The importance of well designed research in rare cancer
By Professor Andy Hall on 1st February 2023
Modern medicine is built on the foundations of research. Without well-designed and carefully performed research projects and clinical trials we cannot be sure that new understandings of how diseases occur or ways in which they may be treated are correct.
Most of us aren’t very good at keeping an open mind. We tend to latch on to an idea and then stick with it even when the evidence begins to stack up that we are mistaken. In science this is called “confirmation bias” and it is almost impossible to eliminate. Take the example of astronomy- until Copernicus “everyone knew” that the sun rotated around the earth and astronomers concocted ever-more complex, and now obviously false, explanations as to why this was true.
In order to overcome confirmation bias in medicine scientists lay great importance on the use of carefully chosen “controls”. Using an example relevant to rare cancers, let’s assume that we have found a promising new drug in the laboratory. All our tests indicate that it is likely to stop the growth of cancer cells but not affect normal cells to the same extent. The drug has taken many years to develop and it has cost a lot to get it to the point where it can be given to patients. Although we try to be objective, we really want it to work- and so do the patients who have agreed to help us prove that it does. The stage is set for us to unconsciously favour results that suggest that our promising new drug will be a success. To avoid this we need controls to ensure that we maintain our objectivity.
In most cases the best design for a clinical trial is a “placebo controlled, double-blind” study. What does this mean? A placebo is an inert substance, often a sugar pill, which looks exactly like the new drug to be tested. In a “double blind” study the placebo and new drug are coded so that neither the doctor who gives it nor the patient knows which is which. Patients are allocated one or the other at random-in effect by the toss of a coin. The code is only broken after all the patients to be included in the study have finished their treatment and the size of the anticipated effect of the new drug has been assessed in everyone. If the desired effect with the new drug is greater than that of the placebo then it really is an advance- if not, it isn’t.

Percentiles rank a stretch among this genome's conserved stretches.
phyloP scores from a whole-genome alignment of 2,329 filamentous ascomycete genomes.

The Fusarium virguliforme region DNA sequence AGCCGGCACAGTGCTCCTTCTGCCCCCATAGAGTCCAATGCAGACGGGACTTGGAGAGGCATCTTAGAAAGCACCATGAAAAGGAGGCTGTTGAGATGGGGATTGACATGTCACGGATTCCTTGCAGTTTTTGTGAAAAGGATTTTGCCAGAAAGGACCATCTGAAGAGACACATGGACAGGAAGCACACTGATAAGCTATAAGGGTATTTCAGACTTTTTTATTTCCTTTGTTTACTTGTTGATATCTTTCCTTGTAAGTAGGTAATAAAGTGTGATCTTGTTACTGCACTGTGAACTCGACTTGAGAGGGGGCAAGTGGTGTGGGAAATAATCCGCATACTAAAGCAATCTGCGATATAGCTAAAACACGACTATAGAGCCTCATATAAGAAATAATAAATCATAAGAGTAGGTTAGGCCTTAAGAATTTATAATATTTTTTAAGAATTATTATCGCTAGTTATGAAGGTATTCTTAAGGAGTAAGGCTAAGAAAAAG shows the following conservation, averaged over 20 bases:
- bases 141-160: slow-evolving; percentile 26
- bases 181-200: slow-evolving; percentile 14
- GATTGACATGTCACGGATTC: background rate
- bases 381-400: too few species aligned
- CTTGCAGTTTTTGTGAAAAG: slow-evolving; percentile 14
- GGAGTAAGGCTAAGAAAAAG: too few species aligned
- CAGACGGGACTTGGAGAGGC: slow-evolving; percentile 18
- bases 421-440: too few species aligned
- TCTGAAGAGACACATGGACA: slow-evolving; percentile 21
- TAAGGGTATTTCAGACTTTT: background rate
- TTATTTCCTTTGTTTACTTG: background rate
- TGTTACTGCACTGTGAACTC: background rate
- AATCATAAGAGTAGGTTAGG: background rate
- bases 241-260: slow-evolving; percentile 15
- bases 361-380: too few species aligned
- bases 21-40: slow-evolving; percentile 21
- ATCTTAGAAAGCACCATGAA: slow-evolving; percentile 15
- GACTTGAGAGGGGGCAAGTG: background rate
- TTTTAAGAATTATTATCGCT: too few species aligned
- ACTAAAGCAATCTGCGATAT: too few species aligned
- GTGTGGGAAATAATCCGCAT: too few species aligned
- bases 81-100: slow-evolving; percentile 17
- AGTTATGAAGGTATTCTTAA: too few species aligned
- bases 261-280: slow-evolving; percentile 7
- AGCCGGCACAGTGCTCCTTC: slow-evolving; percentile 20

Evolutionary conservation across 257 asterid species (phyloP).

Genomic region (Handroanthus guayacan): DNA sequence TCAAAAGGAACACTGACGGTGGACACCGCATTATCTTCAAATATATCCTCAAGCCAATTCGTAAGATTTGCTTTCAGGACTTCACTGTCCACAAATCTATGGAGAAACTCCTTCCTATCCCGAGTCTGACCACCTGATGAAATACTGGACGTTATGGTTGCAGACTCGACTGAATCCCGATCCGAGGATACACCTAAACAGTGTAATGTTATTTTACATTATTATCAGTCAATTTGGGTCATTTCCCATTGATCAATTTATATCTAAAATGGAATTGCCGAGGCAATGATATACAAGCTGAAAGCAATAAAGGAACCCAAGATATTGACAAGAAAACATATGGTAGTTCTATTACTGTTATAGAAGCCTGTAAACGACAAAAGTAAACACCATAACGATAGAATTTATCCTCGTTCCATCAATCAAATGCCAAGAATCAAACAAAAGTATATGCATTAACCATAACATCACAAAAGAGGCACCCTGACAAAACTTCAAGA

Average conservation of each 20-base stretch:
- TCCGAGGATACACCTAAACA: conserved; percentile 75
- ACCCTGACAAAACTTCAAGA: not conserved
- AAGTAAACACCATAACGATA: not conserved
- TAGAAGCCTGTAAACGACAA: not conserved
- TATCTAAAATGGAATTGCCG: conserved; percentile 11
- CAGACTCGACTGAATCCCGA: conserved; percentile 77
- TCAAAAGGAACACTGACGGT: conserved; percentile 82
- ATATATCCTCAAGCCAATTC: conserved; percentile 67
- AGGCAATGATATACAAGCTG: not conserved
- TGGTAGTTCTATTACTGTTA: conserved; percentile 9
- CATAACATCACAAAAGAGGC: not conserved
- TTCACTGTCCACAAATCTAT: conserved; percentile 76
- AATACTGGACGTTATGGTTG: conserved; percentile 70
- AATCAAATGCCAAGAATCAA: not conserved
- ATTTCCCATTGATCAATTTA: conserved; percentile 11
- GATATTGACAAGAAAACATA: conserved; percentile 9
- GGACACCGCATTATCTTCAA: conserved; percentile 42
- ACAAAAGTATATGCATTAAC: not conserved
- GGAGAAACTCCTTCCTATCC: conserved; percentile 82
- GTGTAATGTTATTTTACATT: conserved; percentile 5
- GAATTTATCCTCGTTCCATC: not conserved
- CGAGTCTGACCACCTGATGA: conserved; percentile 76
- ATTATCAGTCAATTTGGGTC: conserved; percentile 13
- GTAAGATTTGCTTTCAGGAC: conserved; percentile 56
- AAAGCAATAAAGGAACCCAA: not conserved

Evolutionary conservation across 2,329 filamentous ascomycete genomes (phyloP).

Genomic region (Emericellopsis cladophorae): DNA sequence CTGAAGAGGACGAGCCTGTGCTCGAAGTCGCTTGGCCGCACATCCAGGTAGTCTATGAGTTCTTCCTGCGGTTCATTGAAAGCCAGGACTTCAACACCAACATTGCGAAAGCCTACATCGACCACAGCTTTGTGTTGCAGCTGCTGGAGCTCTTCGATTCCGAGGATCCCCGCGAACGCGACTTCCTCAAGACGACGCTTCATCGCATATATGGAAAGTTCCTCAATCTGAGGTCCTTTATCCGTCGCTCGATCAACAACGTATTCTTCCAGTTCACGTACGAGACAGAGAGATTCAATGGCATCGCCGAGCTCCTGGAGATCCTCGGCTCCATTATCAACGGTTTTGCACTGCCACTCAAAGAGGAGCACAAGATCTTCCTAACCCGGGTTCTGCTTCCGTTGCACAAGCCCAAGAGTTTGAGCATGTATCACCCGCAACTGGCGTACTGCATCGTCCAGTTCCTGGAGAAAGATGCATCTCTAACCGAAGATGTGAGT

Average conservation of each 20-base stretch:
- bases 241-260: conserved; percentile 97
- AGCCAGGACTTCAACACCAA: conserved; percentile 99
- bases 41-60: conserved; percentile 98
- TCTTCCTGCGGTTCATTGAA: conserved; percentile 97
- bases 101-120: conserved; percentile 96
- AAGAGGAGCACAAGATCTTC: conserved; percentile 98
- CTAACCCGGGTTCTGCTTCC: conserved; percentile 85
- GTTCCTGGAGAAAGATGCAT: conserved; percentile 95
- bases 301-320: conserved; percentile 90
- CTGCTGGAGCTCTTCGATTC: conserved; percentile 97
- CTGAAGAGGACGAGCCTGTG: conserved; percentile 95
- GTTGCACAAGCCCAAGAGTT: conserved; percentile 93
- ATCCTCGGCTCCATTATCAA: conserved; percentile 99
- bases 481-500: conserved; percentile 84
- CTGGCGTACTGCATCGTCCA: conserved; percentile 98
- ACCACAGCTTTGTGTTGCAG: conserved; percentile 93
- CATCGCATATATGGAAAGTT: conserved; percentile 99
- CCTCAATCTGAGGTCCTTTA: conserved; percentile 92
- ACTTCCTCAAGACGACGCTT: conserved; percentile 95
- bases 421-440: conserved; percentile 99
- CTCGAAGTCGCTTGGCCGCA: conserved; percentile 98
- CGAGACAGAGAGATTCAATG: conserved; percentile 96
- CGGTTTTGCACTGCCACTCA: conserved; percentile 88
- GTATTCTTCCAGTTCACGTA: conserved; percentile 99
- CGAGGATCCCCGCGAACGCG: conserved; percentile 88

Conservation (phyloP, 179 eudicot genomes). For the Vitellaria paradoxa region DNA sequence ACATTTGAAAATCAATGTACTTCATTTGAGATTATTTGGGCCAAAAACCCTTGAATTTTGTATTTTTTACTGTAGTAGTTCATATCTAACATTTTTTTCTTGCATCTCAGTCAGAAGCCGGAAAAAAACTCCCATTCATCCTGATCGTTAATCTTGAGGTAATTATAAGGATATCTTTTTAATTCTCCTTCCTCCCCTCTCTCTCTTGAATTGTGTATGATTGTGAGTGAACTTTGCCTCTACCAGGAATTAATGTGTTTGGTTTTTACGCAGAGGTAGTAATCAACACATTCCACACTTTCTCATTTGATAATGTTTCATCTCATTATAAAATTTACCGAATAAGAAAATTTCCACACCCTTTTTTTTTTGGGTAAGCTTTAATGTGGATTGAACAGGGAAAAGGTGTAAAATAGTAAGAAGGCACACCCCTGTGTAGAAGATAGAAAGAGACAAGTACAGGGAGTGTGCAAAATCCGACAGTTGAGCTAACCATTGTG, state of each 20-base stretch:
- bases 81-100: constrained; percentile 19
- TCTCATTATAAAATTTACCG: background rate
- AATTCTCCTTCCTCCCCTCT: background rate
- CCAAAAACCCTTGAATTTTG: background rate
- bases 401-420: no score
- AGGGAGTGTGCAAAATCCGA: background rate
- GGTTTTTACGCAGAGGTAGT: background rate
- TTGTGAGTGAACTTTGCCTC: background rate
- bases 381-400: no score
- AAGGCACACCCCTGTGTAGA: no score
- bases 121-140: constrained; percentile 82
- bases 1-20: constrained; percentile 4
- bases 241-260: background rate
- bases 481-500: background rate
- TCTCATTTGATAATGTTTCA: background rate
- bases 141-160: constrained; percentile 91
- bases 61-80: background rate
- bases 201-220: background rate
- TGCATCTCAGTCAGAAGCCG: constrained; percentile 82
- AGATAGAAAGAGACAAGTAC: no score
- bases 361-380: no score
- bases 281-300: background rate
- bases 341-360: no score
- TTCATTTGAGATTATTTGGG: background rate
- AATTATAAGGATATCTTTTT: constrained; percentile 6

This design works really well in conditions which are not life-threatening- for example migraines or moderate increases in blood pressure. In cancer unfortunately this is not always the case so instead of using a placebo the study uses the current standard treatment so that treatment is not suspended during the trial.
Many patients with cancer are keen to receive new drugs and are reluctant to take part in a study where there is only a 50:50 chance they will get them. To overcome this the control (the standard treatment) and the new drug may be swapped over during the study so that everyone gets both the control and the new treatment. This is a “cross-over” study.
In recent years there have been many discoveries which have suggested new ways of treating rare forms of cancer but proving that they are effective has been difficult because it has been hard to find enough patients to take part in properly designed clinical trials. RareCan has been set up to speed up this process by helping to find patients who are open to the idea of taking part in these essential research projects.